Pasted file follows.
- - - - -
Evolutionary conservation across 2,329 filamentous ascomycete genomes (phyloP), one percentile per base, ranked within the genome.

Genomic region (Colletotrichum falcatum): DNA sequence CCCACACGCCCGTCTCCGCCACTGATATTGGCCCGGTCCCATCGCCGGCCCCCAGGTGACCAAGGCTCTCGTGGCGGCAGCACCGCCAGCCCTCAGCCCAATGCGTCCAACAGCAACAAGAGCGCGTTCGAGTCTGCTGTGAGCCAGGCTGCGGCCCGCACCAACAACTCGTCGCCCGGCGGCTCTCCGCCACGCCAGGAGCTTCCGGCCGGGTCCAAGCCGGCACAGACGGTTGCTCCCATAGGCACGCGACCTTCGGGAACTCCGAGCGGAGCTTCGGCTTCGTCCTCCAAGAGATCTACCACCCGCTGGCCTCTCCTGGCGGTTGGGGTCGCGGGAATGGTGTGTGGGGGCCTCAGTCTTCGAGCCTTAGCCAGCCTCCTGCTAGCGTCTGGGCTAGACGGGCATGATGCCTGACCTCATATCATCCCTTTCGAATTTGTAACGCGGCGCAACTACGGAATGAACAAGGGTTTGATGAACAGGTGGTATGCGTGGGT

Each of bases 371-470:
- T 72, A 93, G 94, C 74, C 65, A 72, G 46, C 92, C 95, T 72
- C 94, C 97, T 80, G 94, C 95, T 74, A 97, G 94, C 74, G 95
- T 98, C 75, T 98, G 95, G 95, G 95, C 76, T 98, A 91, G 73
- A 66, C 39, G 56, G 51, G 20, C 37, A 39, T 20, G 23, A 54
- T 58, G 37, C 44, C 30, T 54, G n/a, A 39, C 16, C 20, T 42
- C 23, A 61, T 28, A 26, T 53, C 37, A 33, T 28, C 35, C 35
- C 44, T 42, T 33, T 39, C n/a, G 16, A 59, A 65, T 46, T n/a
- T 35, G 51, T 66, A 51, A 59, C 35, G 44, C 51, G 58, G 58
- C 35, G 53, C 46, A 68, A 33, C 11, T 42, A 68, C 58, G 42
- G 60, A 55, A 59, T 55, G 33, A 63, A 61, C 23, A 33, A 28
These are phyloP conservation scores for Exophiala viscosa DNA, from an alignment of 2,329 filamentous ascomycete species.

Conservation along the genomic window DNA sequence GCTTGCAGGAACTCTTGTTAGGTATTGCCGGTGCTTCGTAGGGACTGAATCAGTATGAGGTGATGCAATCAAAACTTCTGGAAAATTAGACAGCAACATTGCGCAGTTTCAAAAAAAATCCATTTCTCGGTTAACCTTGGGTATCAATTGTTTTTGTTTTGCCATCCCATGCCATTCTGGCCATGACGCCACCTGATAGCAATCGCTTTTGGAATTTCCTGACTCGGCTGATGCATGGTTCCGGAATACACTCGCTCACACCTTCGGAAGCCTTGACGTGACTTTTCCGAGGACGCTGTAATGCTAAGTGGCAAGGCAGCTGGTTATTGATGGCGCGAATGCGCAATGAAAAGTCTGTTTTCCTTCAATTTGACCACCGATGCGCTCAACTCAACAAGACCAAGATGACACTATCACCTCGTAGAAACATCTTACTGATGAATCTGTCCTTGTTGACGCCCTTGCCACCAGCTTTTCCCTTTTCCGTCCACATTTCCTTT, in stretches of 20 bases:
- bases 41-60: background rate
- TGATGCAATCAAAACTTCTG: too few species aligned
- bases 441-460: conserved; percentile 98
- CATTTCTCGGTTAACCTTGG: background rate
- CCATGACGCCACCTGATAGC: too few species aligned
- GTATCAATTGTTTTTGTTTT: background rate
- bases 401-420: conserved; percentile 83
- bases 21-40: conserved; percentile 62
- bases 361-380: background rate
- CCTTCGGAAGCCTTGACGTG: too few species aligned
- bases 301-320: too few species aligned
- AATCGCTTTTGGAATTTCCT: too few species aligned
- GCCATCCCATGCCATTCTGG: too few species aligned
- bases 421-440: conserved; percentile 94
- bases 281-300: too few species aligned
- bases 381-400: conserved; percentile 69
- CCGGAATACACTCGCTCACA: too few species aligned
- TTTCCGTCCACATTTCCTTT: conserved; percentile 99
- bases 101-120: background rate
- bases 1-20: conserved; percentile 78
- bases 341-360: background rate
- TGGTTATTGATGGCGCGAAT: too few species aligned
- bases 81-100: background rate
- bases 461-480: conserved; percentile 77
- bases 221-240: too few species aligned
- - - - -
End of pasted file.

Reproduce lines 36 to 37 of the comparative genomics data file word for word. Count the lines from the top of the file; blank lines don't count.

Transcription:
- bases 341-360: background rate
- TGGTTATTGATGGCGCGAAT: too few species aligned